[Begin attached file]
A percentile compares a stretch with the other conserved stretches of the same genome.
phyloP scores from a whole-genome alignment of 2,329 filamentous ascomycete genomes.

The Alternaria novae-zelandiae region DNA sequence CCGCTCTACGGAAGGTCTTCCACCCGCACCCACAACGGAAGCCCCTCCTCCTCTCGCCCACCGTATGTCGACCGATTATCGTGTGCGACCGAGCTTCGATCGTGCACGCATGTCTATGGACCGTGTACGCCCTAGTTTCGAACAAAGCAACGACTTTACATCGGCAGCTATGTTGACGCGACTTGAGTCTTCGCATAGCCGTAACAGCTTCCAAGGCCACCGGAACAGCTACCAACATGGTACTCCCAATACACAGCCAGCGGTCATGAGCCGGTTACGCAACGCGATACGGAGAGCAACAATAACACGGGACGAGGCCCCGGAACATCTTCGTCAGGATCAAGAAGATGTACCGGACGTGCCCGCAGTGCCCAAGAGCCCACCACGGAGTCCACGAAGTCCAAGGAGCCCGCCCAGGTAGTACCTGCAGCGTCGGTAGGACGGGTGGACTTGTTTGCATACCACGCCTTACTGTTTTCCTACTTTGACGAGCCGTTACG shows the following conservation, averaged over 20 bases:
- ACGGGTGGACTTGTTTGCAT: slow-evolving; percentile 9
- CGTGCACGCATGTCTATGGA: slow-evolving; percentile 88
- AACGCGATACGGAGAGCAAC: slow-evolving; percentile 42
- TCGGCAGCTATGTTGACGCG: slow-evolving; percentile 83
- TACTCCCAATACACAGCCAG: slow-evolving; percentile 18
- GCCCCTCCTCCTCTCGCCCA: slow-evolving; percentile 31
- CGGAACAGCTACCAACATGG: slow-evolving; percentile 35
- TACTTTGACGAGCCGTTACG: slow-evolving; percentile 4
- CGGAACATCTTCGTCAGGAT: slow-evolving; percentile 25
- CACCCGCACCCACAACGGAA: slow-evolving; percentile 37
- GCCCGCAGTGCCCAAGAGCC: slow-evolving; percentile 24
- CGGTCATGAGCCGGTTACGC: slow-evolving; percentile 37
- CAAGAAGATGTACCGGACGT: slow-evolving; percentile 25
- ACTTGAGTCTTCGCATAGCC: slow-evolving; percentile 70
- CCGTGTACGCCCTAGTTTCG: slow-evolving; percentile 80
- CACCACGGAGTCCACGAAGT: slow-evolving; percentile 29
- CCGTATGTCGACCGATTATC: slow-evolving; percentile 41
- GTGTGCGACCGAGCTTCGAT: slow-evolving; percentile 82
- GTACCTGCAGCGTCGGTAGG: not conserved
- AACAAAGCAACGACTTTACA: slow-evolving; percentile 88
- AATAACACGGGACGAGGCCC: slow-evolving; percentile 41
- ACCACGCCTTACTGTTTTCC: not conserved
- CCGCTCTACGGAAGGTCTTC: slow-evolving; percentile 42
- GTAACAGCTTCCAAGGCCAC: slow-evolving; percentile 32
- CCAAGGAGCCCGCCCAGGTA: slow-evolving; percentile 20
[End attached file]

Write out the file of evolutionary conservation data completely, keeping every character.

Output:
A percentile compares a stretch with the other conserved stretches of the same genome.
phyloP scores from a whole-genome alignment of 2,329 filamentous ascomycete genomes.

The Alternaria novae-zelandiae region DNA sequence CCGCTCTACGGAAGGTCTTCCACCCGCACCCACAACGGAAGCCCCTCCTCCTCTCGCCCACCGTATGTCGACCGATTATCGTGTGCGACCGAGCTTCGATCGTGCACGCATGTCTATGGACCGTGTACGCCCTAGTTTCGAACAAAGCAACGACTTTACATCGGCAGCTATGTTGACGCGACTTGAGTCTTCGCATAGCCGTAACAGCTTCCAAGGCCACCGGAACAGCTACCAACATGGTACTCCCAATACACAGCCAGCGGTCATGAGCCGGTTACGCAACGCGATACGGAGAGCAACAATAACACGGGACGAGGCCCCGGAACATCTTCGTCAGGATCAAGAAGATGTACCGGACGTGCCCGCAGTGCCCAAGAGCCCACCACGGAGTCCACGAAGTCCAAGGAGCCCGCCCAGGTAGTACCTGCAGCGTCGGTAGGACGGGTGGACTTGTTTGCATACCACGCCTTACTGTTTTCCTACTTTGACGAGCCGTTACG shows the following conservation, averaged over 20 bases:
- ACGGGTGGACTTGTTTGCAT: slow-evolving; percentile 9
- CGTGCACGCATGTCTATGGA: slow-evolving; percentile 88
- AACGCGATACGGAGAGCAAC: slow-evolving; percentile 42
- TCGGCAGCTATGTTGACGCG: slow-evolving; percentile 83
- TACTCCCAATACACAGCCAG: slow-evolving; percentile 18
- GCCCCTCCTCCTCTCGCCCA: slow-evolving; percentile 31
- CGGAACAGCTACCAACATGG: slow-evolving; percentile 35
- TACTTTGACGAGCCGTTACG: slow-evolving; percentile 4
- CGGAACATCTTCGTCAGGAT: slow-evolving; percentile 25
- CACCCGCACCCACAACGGAA: slow-evolving; percentile 37
- GCCCGCAGTGCCCAAGAGCC: slow-evolving; percentile 24
- CGGTCATGAGCCGGTTACGC: slow-evolving; percentile 37
- CAAGAAGATGTACCGGACGT: slow-evolving; percentile 25
- ACTTGAGTCTTCGCATAGCC: slow-evolving; percentile 70
- CCGTGTACGCCCTAGTTTCG: slow-evolving; percentile 80
- CACCACGGAGTCCACGAAGT: slow-evolving; percentile 29
- CCGTATGTCGACCGATTATC: slow-evolving; percentile 41
- GTGTGCGACCGAGCTTCGAT: slow-evolving; percentile 82
- GTACCTGCAGCGTCGGTAGG: not conserved
- AACAAAGCAACGACTTTACA: slow-evolving; percentile 88
- AATAACACGGGACGAGGCCC: slow-evolving; percentile 41
- ACCACGCCTTACTGTTTTCC: not conserved
- CCGCTCTACGGAAGGTCTTC: slow-evolving; percentile 42
- GTAACAGCTTCCAAGGCCAC: slow-evolving; percentile 32
- CCAAGGAGCCCGCCCAGGTA: slow-evolving; percentile 20